Marwick, Donglegate: Why the Tech Community Hates Feminists (Helena)
This article talks about the treatment of women online. It centers around the Donglegate incident, in which a female attending a tech conference tweeted a picture of two men making sexist joke behind her, for which she was overwhelmingly harassed online for doing. Marwick addresses that there is an inequality in how men vs women are treated online. There is sexism in the tech industry, yet when women try to address it, they are violently harassed online for bringing it up. Marwick introduces that there is growing support for “Men’s Rights Activism”, where many men online have been going to an extreme to challenge feminism online, trying to discredit it and saying that men face more discrimination than women. While men do have their own struggles, there is hard evidence that women have been the ones more oppressed, yet these men are going to great lengths to “prove” otherwise. All of this is part of an effort to in a way silence women in the tech world,. It is discouraging women to speak out in the virtual world or make a place for themselves there without facing ridicule for it. Sexism online is a real issue and needs to be addressed, just as in the real world.
1. How does this article relate to some of the obstacles that we’ve seen Anita Sarkeesian has had to face as a woman in the tech world?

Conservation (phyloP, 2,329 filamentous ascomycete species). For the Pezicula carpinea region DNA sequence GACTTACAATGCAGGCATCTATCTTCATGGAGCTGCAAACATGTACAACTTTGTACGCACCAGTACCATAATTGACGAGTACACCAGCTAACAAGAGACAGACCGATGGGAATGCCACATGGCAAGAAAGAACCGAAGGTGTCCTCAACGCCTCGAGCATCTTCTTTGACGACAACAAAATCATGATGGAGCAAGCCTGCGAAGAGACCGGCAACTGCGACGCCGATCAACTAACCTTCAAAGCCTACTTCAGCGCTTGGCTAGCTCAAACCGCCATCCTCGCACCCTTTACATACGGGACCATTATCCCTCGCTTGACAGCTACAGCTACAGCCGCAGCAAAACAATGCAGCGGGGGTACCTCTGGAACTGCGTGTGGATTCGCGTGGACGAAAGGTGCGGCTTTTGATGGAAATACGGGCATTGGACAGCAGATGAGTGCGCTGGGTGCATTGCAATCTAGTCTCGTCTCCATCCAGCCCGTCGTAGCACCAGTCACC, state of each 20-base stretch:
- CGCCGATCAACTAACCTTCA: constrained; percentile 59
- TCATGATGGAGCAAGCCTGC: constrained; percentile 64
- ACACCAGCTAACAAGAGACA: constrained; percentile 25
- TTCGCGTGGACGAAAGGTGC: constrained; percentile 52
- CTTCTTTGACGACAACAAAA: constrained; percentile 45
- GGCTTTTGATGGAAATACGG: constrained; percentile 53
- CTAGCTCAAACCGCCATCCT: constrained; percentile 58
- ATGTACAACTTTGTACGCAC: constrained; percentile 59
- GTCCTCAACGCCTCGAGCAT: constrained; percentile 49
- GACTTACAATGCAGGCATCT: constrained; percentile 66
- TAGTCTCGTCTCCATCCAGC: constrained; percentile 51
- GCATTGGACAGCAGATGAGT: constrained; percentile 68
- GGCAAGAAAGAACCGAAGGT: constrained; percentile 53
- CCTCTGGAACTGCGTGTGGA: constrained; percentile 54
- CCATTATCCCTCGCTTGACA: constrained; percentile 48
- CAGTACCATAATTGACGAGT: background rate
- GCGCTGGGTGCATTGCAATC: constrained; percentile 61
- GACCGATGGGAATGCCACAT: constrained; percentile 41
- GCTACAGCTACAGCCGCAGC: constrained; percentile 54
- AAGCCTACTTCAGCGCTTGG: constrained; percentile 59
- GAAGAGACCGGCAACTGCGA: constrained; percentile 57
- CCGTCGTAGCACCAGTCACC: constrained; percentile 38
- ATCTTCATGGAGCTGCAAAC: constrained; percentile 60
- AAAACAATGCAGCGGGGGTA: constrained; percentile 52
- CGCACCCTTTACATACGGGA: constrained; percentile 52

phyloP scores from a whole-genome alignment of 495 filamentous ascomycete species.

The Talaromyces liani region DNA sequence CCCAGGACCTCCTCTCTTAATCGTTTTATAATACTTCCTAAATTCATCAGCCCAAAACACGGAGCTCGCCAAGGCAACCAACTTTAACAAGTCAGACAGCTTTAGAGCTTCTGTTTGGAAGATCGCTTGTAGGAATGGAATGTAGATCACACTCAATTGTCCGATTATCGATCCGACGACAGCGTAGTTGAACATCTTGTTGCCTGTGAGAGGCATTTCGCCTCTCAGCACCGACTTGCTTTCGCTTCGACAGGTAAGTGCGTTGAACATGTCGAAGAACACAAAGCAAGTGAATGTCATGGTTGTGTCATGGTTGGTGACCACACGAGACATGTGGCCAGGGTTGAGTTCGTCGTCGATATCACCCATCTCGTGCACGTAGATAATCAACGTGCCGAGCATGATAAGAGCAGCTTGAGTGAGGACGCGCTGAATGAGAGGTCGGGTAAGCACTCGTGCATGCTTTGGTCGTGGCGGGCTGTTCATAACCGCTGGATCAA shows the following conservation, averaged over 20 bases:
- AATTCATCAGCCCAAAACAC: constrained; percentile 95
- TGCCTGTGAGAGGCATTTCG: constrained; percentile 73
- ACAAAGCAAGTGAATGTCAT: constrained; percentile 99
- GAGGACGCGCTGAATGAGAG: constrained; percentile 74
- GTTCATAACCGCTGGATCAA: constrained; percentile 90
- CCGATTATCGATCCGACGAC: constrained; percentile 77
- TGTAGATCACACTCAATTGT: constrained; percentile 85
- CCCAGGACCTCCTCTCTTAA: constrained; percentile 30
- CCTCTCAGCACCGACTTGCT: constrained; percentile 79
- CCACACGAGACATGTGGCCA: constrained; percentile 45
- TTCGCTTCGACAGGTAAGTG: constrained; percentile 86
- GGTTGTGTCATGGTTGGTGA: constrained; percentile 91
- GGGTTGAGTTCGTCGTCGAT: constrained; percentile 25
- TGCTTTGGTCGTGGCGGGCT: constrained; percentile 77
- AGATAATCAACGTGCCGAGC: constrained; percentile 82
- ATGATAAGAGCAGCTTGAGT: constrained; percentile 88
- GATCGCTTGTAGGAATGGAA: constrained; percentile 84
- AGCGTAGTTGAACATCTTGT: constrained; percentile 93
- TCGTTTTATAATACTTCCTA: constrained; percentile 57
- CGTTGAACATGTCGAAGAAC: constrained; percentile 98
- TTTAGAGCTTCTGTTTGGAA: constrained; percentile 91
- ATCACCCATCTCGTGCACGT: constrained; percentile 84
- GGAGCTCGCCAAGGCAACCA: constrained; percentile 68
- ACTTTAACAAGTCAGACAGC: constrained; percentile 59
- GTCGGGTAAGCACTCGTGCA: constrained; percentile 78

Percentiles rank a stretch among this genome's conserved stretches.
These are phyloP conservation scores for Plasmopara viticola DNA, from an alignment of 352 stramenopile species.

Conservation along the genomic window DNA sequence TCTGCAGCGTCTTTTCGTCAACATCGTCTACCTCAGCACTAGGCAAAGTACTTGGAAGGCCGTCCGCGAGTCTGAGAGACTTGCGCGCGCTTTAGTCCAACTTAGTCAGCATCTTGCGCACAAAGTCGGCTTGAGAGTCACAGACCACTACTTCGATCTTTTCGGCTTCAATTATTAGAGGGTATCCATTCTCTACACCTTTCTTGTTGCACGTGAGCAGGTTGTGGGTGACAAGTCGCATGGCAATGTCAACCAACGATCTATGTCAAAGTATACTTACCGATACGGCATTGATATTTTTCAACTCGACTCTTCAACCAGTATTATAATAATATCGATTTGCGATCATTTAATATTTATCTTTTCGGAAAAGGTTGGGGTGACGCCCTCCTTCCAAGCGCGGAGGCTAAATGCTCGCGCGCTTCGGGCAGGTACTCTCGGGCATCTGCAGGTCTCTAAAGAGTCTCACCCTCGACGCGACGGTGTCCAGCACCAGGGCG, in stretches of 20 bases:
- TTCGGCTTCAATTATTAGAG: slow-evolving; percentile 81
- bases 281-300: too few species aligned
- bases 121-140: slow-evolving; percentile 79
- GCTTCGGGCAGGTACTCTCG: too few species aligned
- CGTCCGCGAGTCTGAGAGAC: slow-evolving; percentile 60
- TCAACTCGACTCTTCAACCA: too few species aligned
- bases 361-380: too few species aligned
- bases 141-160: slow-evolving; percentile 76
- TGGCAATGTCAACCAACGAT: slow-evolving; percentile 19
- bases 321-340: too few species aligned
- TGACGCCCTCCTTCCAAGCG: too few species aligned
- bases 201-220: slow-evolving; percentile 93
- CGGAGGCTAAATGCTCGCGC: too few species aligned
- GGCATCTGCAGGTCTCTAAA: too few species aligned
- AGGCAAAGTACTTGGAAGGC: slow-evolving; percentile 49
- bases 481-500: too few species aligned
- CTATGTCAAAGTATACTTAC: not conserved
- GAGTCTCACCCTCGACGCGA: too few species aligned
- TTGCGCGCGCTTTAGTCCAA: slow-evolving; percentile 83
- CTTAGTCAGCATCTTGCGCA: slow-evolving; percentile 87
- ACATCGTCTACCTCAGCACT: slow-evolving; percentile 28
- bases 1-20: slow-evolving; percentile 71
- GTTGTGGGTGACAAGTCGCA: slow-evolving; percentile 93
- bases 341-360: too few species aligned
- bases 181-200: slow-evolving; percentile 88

2. What was your reaction to “Men’s Rights Activism”? Do you think men have a valid argument or not?
Taylor, How the Cult of Internet Openness Enables Misogyny (Marissa)
The Web is often hailed as being open. But, open does not translate into equality. Real world inequalities appear online very often, as online benefits go disproportionately to well-off white males. Internet access may not be the utopia that was expected, as race, class, and gender all play a role in amount of online participation. Males often participate more online than females, while those of a higher socioeconomic class often participate more than those who make less money.
Women are also assumed to be less technically competent than males, and women often view themselves this way as well. Additionally, women are harassed more often online. Even when people are only assumed to be female based upon their user name, the chances of harassment to skyrocket.
1. Is true and equality possible online until these values are present in real life?
2. Do you think the Web can be a utopia after all of the issues and discussions brought up in class about this?
3. After reading the summary, how would the males and females in the class rank their technological literacy? Why would you rank it so?
Davies, Things I Learned From #WomenAgainstFeminism (Helena)